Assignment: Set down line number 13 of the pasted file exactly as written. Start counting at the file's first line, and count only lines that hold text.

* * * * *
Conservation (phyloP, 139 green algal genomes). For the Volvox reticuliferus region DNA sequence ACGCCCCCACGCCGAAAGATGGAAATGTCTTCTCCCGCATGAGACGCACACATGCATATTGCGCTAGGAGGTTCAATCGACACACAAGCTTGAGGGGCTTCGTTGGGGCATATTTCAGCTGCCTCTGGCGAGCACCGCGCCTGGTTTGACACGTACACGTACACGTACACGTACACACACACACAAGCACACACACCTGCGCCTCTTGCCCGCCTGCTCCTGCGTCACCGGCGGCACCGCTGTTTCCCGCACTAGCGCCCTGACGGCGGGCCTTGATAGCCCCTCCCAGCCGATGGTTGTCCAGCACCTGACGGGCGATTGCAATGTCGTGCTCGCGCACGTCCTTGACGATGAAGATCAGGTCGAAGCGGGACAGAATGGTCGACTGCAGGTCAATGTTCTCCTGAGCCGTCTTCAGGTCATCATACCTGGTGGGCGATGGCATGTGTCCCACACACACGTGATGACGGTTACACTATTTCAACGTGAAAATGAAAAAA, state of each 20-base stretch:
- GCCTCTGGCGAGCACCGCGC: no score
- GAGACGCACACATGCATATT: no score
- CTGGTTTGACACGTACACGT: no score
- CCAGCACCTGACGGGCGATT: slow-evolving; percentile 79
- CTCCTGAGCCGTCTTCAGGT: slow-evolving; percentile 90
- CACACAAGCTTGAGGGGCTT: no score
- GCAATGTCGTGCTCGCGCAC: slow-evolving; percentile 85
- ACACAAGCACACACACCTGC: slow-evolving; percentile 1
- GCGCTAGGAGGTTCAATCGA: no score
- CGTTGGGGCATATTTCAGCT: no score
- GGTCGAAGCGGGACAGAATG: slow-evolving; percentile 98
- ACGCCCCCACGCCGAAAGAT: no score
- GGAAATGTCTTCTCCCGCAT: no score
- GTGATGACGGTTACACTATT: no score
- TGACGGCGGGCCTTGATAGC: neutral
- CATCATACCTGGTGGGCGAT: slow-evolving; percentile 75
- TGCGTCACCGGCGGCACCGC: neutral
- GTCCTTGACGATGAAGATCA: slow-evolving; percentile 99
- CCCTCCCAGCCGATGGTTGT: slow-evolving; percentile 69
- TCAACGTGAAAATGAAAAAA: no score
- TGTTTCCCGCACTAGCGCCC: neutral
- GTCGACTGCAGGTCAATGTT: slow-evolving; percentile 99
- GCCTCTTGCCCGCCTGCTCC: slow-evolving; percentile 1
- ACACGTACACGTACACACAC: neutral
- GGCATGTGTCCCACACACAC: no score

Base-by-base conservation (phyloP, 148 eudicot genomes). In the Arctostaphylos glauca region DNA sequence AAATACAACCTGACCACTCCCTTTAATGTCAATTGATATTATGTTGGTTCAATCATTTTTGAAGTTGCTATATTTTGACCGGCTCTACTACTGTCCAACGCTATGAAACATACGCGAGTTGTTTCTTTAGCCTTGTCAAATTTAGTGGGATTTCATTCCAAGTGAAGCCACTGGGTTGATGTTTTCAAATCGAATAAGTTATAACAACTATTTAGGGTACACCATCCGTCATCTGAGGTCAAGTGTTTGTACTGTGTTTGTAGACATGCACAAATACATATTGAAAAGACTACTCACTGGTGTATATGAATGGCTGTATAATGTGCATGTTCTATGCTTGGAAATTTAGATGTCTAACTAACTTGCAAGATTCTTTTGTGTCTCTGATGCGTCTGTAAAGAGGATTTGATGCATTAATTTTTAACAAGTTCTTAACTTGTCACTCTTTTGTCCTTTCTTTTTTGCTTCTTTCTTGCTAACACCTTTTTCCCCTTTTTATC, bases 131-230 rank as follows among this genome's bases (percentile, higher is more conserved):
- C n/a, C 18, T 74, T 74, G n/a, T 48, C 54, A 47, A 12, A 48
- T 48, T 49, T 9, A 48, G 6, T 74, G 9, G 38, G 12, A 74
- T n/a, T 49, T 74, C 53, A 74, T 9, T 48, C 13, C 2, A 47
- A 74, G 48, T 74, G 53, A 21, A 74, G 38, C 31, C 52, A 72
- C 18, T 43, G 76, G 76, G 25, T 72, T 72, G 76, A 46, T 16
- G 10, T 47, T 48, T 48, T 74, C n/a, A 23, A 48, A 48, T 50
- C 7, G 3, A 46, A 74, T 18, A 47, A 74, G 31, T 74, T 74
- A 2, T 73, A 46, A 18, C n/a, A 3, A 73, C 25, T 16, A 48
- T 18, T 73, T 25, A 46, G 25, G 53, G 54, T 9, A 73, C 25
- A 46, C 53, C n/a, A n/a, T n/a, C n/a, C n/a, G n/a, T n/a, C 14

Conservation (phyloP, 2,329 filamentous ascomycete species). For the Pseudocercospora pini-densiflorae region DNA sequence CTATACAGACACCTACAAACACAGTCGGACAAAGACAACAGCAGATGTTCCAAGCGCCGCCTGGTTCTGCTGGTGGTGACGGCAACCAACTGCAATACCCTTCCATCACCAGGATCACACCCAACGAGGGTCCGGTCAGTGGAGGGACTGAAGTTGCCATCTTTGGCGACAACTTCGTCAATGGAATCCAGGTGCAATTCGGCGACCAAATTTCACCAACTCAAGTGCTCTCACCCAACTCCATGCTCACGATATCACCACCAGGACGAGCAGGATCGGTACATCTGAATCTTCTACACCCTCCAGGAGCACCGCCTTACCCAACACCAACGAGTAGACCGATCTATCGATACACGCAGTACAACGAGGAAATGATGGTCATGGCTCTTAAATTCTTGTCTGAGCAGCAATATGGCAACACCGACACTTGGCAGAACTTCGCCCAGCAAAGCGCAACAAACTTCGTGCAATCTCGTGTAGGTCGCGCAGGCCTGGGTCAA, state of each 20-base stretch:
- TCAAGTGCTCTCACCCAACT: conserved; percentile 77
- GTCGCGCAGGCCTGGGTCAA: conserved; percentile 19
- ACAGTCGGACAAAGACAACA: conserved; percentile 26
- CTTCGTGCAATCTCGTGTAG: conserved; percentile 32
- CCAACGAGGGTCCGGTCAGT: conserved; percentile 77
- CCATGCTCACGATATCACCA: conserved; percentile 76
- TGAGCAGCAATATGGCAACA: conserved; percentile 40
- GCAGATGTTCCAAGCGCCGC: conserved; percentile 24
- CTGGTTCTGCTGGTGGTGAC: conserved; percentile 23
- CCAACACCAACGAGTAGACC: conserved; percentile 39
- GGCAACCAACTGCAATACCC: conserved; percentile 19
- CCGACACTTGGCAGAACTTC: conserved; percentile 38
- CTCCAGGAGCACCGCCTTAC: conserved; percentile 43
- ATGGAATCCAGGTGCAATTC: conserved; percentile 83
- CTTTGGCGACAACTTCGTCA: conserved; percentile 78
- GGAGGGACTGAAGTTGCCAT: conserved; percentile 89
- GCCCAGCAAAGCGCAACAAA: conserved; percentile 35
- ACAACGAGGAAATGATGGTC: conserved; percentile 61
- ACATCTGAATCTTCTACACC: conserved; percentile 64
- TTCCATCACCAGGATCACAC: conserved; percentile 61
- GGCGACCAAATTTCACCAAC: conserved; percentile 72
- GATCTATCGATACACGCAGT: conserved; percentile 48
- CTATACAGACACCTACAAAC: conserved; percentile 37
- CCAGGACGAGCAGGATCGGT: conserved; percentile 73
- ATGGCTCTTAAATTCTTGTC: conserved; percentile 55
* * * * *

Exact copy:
- ACGCCCCCACGCCGAAAGAT: no score